18 August 2006

Anne Meuwese's Comment on Hirschl's "The Question of Case Selection in Comparative Constitutional Law"

Many thanks to Anne Meuwese (Leiden & Exeter) for this comment on the Hirschl paper notified last week. Anne's discussion raises many interesting points with regard to the importance of causal inference focussed research in constitutional law scholarship and the relationship between constitutional law scholarship and political science more generally. Have a look especially at the questions she identifies at the end of her contribution.


The paper was an interesting read but certainly failed to convince me (as a PhD student in constitutional law who is very fond of political science). My first reaction was ‘yes, but the mere fact that interesting questions of causality relating to constitutional topics can be raised, is not enough reason for scholars of comparative constitutional law to engage in full-fledged political science research when the answers they are really after have nothing to do with causality.” I tried to elaborate this response a bit in the comment below.

Hirschl’s main argument is that in order to make valid causal claims based on comparative research it is necessary to adhere to inference-oriented principles of research design and case selection and that therefore scholars of comparative constitutional law should pay more attention to these principles. However, making causal claims is almost never what scholars of comparative constitutional law are after (not taking into account the occasional slip of the pen).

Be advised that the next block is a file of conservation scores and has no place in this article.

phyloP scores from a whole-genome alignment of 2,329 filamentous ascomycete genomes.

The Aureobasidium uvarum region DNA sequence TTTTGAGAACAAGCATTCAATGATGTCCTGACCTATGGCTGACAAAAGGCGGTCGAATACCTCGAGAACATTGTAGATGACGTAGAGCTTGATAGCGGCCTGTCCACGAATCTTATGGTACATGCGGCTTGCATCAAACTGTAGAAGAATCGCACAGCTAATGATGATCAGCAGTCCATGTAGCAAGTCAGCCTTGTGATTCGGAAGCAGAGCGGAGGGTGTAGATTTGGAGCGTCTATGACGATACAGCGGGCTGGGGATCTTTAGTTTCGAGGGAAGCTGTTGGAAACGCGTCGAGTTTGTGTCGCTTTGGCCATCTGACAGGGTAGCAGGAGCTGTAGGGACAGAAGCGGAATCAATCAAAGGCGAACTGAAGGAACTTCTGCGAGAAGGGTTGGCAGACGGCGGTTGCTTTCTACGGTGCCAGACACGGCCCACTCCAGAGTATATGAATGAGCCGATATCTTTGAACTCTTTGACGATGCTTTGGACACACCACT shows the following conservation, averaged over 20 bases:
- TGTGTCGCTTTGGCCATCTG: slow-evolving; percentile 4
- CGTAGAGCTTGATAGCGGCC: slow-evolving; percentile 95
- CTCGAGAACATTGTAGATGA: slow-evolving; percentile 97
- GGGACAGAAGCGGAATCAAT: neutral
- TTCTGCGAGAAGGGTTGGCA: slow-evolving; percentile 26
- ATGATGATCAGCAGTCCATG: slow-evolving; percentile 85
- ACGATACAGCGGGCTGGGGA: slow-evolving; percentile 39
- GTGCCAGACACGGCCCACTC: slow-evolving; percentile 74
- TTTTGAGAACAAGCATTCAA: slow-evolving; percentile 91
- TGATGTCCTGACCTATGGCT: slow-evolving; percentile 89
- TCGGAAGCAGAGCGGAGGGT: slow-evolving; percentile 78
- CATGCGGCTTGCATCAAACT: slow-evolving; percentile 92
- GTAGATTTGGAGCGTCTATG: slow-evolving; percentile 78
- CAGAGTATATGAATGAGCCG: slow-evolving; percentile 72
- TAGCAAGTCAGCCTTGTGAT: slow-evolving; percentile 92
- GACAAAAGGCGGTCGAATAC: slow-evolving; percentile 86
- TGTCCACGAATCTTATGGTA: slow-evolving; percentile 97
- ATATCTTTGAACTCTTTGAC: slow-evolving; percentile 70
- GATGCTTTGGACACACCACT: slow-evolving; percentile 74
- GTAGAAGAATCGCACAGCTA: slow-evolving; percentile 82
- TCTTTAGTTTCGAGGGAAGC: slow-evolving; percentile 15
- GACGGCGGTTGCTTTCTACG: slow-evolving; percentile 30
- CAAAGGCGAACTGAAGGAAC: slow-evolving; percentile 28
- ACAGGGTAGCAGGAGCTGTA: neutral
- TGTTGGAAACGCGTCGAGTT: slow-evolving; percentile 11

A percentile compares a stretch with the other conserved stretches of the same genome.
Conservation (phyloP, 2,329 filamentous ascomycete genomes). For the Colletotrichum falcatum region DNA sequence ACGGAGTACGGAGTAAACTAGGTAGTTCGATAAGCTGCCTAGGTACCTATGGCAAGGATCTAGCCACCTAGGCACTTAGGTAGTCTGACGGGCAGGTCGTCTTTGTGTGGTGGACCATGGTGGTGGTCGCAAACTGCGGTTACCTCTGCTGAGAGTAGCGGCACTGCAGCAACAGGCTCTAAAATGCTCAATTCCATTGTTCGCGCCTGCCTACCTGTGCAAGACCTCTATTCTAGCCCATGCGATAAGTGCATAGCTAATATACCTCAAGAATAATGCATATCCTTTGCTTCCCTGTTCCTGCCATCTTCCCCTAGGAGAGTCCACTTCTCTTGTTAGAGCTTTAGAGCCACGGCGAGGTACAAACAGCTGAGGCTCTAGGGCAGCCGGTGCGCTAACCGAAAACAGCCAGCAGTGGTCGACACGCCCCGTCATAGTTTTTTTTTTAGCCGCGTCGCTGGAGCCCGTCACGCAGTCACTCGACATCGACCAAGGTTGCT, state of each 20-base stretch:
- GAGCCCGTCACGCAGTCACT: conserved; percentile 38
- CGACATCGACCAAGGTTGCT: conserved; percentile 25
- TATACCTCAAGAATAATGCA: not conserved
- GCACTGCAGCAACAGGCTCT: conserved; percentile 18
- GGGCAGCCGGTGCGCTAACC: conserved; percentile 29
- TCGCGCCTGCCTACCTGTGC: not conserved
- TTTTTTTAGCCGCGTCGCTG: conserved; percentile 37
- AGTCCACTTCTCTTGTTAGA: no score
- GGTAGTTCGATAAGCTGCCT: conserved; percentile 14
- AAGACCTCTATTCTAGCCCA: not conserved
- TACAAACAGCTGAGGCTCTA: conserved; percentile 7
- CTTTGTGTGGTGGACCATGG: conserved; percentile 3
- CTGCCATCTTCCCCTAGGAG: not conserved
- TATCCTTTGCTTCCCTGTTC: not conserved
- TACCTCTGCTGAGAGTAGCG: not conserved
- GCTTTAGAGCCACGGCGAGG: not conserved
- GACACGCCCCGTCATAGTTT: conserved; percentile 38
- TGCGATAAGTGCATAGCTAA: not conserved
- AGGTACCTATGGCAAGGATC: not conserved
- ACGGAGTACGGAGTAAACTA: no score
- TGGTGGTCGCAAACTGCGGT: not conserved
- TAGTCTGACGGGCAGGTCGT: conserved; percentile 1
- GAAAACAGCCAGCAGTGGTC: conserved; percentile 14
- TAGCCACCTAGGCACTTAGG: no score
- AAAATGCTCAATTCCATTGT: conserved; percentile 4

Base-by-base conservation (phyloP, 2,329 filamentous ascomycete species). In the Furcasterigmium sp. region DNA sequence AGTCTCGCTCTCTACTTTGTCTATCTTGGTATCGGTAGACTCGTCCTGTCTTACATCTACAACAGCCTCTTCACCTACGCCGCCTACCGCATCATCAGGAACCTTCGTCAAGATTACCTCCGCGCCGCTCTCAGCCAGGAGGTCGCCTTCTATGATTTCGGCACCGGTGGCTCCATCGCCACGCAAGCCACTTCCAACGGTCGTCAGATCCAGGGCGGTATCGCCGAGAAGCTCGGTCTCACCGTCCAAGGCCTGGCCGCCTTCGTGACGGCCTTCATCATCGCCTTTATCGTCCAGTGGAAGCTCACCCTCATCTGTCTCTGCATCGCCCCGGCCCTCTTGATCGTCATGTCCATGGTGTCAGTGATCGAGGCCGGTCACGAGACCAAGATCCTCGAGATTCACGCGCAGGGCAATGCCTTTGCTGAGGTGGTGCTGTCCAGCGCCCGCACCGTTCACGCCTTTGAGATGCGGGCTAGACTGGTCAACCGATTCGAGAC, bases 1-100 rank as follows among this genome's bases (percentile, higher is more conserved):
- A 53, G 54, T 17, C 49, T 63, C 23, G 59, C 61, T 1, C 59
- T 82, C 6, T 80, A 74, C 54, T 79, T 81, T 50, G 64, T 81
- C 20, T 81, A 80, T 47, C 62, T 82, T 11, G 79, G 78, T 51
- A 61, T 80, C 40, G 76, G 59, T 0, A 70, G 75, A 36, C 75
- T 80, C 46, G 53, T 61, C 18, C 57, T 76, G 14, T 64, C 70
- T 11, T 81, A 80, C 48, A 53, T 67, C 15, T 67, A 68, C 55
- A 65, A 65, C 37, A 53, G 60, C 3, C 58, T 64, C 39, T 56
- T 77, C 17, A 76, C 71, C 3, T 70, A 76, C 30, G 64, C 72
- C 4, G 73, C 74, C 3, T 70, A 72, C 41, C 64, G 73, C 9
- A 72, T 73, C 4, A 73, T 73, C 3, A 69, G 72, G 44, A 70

Now, Hirschl acknowledges this - even if only at the very end of his paper - when he states that “adherence to quasi-scientific, inference-oriented principles of research design is certainly not the only valuable mode of social, let alone legal inquiry” (Hirschl 2006, p. 154). However he then goes on to argue that there is “no apparent a-priori or systemic reason why the study of comparative constitutional law could not engage in a more explanation-oriented mode of scholarship.”

But the question is: is there a good reason for them to engage in scholarship of that kind? I would argue that there is no such reason and that in many cases there are even good reasons for them not to do so.

Hirschl supports his argument by pointing out that certain strands of legal scholarship (evolutionist, functionalist and law & economics approaches but also comparative law more generally) have turned to explanation rather than mere description or taxonomy. But these are ‘approaches’ for a reason; they stand apart from mainstream legal scholarship as such and I suspect many people working in those fields would identify themselves as ‘social scientists’ rather than as ‘legal scholars’.

Hirschl also proposes some possible questions about the migration of constitutional ideas which would require a research design that applies inference-oriented principles of case selection. Many of these questions certainly are of great interest to constitutional law scholars, but they are also real political science questions - by their very nature different than the sort of questions scholars of constitutional law would ask. Take for example the question of “which polities and courts are more receptive to transnational migration of constitutional ideas than others, and why?” Whereas scholars of comparative constitutional law would be interested to know the answer to this, they will usually choose to put their own research efforts into questions of competence, coherence, authority, legitimacy and hierarchy.

This is in my view the weakness of Hirschl’s argument: he seems to overlook the fact that legal scholars have their own research goals and their own big questions which they seek to answer which often benefit from comparison but do not require causal inference. Legal research, including constitutional law scholarship, does not stop at mere description or classification. What it usually tries to do is to find legal solutions for legal problems and comparative method is often applied in that light. The confusion might stem from the fact that even if legal scholars look outside their own legal system, their analysis will still – at least in the final instance - remain inside of the law.